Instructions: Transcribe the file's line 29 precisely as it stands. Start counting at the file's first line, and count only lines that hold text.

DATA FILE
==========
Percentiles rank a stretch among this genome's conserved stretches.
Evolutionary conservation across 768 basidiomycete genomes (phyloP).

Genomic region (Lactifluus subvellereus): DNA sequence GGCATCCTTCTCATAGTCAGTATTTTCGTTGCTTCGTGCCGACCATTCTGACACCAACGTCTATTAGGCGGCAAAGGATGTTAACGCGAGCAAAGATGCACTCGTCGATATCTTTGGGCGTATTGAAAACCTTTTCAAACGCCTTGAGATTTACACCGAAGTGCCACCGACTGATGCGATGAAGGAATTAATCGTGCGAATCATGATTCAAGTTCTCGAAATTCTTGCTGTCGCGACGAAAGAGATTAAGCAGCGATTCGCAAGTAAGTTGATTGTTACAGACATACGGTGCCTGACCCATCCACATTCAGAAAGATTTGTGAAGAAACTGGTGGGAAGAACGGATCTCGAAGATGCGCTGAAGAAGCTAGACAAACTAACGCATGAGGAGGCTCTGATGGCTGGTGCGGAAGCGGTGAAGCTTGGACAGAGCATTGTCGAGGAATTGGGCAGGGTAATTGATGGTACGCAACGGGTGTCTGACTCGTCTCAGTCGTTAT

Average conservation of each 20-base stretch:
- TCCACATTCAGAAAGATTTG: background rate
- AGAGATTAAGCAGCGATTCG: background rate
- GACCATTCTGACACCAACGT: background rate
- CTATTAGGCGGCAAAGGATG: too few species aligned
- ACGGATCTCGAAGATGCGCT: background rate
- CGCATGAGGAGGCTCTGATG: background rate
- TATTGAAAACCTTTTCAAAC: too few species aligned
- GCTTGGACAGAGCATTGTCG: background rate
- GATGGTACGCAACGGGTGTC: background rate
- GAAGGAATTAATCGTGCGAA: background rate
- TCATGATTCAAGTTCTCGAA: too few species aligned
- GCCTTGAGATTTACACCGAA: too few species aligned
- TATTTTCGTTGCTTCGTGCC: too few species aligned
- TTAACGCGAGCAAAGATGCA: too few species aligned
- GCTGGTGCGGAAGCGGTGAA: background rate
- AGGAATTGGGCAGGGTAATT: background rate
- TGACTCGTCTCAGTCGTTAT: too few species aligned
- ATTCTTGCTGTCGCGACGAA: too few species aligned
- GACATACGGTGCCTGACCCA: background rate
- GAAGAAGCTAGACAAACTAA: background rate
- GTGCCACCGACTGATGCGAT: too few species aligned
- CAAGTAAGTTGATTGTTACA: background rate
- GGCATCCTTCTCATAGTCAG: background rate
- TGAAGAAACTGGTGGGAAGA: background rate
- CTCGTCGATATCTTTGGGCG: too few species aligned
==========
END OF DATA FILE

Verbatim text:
- CTCGTCGATATCTTTGGGCG: too few species aligned